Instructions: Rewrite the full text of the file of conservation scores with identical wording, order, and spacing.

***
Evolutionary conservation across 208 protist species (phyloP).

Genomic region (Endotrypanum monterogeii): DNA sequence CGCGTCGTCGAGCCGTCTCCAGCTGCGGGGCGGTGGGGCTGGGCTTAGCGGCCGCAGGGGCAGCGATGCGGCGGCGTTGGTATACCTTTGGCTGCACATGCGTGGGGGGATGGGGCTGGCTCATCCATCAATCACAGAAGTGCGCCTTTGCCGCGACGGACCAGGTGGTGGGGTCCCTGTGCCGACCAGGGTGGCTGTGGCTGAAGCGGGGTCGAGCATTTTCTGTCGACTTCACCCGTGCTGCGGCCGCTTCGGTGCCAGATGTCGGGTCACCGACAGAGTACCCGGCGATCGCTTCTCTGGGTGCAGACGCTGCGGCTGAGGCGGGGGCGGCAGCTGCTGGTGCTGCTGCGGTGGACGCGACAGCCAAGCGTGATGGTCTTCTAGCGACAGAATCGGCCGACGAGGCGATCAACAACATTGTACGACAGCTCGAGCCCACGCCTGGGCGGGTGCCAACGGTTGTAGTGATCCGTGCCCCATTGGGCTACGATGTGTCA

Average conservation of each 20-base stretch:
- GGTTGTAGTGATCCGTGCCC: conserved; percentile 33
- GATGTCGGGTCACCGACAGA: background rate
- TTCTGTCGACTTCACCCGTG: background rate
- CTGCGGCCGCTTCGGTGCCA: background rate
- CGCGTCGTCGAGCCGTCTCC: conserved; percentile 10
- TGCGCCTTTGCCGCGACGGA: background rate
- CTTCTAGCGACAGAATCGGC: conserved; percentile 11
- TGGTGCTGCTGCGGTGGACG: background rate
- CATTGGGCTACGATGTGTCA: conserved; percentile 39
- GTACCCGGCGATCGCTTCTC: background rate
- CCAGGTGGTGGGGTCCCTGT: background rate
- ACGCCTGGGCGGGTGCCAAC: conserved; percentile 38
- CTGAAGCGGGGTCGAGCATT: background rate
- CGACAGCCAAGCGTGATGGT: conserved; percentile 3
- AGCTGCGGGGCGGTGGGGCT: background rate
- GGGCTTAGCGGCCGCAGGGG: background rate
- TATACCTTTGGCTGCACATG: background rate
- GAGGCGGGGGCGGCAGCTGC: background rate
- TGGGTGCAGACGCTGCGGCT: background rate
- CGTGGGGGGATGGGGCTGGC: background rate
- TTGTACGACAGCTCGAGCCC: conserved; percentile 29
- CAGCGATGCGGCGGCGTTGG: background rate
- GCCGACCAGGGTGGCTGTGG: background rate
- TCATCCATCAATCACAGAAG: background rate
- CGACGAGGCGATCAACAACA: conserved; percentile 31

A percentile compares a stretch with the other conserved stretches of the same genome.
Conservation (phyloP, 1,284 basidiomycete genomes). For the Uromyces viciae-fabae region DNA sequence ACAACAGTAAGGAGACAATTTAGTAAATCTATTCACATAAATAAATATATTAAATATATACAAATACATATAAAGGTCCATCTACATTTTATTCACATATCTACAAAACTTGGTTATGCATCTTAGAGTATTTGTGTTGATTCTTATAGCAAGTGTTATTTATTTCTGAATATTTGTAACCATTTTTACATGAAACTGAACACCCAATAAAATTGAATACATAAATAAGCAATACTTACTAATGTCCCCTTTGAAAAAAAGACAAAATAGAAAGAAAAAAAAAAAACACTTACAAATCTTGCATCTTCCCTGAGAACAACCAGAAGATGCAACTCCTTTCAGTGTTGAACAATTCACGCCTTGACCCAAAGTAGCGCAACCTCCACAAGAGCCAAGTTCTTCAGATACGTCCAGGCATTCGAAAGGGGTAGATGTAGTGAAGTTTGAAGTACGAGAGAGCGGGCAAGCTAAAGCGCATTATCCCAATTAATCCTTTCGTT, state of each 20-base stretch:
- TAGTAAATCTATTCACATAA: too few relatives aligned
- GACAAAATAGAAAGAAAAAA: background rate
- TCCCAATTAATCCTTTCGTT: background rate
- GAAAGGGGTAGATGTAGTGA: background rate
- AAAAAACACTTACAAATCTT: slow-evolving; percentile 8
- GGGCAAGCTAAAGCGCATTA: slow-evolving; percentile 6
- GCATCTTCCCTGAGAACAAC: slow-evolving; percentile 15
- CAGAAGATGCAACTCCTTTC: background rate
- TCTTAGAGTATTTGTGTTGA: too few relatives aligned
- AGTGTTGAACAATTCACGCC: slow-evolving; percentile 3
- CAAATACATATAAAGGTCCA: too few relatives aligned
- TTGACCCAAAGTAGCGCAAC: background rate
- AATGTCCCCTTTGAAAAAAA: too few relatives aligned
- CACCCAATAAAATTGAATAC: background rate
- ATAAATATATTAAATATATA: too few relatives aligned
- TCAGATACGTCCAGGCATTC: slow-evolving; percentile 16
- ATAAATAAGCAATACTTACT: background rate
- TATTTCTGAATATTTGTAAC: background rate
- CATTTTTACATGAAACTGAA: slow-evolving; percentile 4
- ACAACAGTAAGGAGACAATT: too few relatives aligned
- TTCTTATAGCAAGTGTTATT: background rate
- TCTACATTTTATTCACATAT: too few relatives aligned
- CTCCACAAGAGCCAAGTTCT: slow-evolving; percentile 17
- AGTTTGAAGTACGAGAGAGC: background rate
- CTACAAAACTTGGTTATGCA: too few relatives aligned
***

Evolutionary conservation across 208 protist species (phyloP).

Genomic region (Endotrypanum monterogeii): DNA sequence CGCGTCGTCGAGCCGTCTCCAGCTGCGGGGCGGTGGGGCTGGGCTTAGCGGCCGCAGGGGCAGCGATGCGGCGGCGTTGGTATACCTTTGGCTGCACATGCGTGGGGGGATGGGGCTGGCTCATCCATCAATCACAGAAGTGCGCCTTTGCCGCGACGGACCAGGTGGTGGGGTCCCTGTGCCGACCAGGGTGGCTGTGGCTGAAGCGGGGTCGAGCATTTTCTGTCGACTTCACCCGTGCTGCGGCCGCTTCGGTGCCAGATGTCGGGTCACCGACAGAGTACCCGGCGATCGCTTCTCTGGGTGCAGACGCTGCGGCTGAGGCGGGGGCGGCAGCTGCTGGTGCTGCTGCGGTGGACGCGACAGCCAAGCGTGATGGTCTTCTAGCGACAGAATCGGCCGACGAGGCGATCAACAACATTGTACGACAGCTCGAGCCCACGCCTGGGCGGGTGCCAACGGTTGTAGTGATCCGTGCCCCATTGGGCTACGATGTGTCA

Average conservation of each 20-base stretch:
- GGTTGTAGTGATCCGTGCCC: conserved; percentile 33
- GATGTCGGGTCACCGACAGA: background rate
- TTCTGTCGACTTCACCCGTG: background rate
- CTGCGGCCGCTTCGGTGCCA: background rate
- CGCGTCGTCGAGCCGTCTCC: conserved; percentile 10
- TGCGCCTTTGCCGCGACGGA: background rate
- CTTCTAGCGACAGAATCGGC: conserved; percentile 11
- TGGTGCTGCTGCGGTGGACG: background rate
- CATTGGGCTACGATGTGTCA: conserved; percentile 39
- GTACCCGGCGATCGCTTCTC: background rate
- CCAGGTGGTGGGGTCCCTGT: background rate
- ACGCCTGGGCGGGTGCCAAC: conserved; percentile 38
- CTGAAGCGGGGTCGAGCATT: background rate
- CGACAGCCAAGCGTGATGGT: conserved; percentile 3
- AGCTGCGGGGCGGTGGGGCT: background rate
- GGGCTTAGCGGCCGCAGGGG: background rate
- TATACCTTTGGCTGCACATG: background rate
- GAGGCGGGGGCGGCAGCTGC: background rate
- TGGGTGCAGACGCTGCGGCT: background rate
- CGTGGGGGGATGGGGCTGGC: background rate
- TTGTACGACAGCTCGAGCCC: conserved; percentile 29
- CAGCGATGCGGCGGCGTTGG: background rate
- GCCGACCAGGGTGGCTGTGG: background rate
- TCATCCATCAATCACAGAAG: background rate
- CGACGAGGCGATCAACAACA: conserved; percentile 31

A percentile compares a stretch with the other conserved stretches of the same genome.
Conservation (phyloP, 1,284 basidiomycete genomes). For the Uromyces viciae-fabae region DNA sequence ACAACAGTAAGGAGACAATTTAGTAAATCTATTCACATAAATAAATATATTAAATATATACAAATACATATAAAGGTCCATCTACATTTTATTCACATATCTACAAAACTTGGTTATGCATCTTAGAGTATTTGTGTTGATTCTTATAGCAAGTGTTATTTATTTCTGAATATTTGTAACCATTTTTACATGAAACTGAACACCCAATAAAATTGAATACATAAATAAGCAATACTTACTAATGTCCCCTTTGAAAAAAAGACAAAATAGAAAGAAAAAAAAAAAACACTTACAAATCTTGCATCTTCCCTGAGAACAACCAGAAGATGCAACTCCTTTCAGTGTTGAACAATTCACGCCTTGACCCAAAGTAGCGCAACCTCCACAAGAGCCAAGTTCTTCAGATACGTCCAGGCATTCGAAAGGGGTAGATGTAGTGAAGTTTGAAGTACGAGAGAGCGGGCAAGCTAAAGCGCATTATCCCAATTAATCCTTTCGTT, state of each 20-base stretch:
- TAGTAAATCTATTCACATAA: too few relatives aligned
- GACAAAATAGAAAGAAAAAA: background rate
- TCCCAATTAATCCTTTCGTT: background rate
- GAAAGGGGTAGATGTAGTGA: background rate
- AAAAAACACTTACAAATCTT: slow-evolving; percentile 8
- GGGCAAGCTAAAGCGCATTA: slow-evolving; percentile 6
- GCATCTTCCCTGAGAACAAC: slow-evolving; percentile 15
- CAGAAGATGCAACTCCTTTC: background rate
- TCTTAGAGTATTTGTGTTGA: too few relatives aligned
- AGTGTTGAACAATTCACGCC: slow-evolving; percentile 3
- CAAATACATATAAAGGTCCA: too few relatives aligned
- TTGACCCAAAGTAGCGCAAC: background rate
- AATGTCCCCTTTGAAAAAAA: too few relatives aligned
- CACCCAATAAAATTGAATAC: background rate
- ATAAATATATTAAATATATA: too few relatives aligned
- TCAGATACGTCCAGGCATTC: slow-evolving; percentile 16
- ATAAATAAGCAATACTTACT: background rate
- TATTTCTGAATATTTGTAAC: background rate
- CATTTTTACATGAAACTGAA: slow-evolving; percentile 4
- ACAACAGTAAGGAGACAATT: too few relatives aligned
- TTCTTATAGCAAGTGTTATT: background rate
- TCTACATTTTATTCACATAT: too few relatives aligned
- CTCCACAAGAGCCAAGTTCT: slow-evolving; percentile 17
- AGTTTGAAGTACGAGAGAGC: background rate
- CTACAAAACTTGGTTATGCA: too few relatives aligned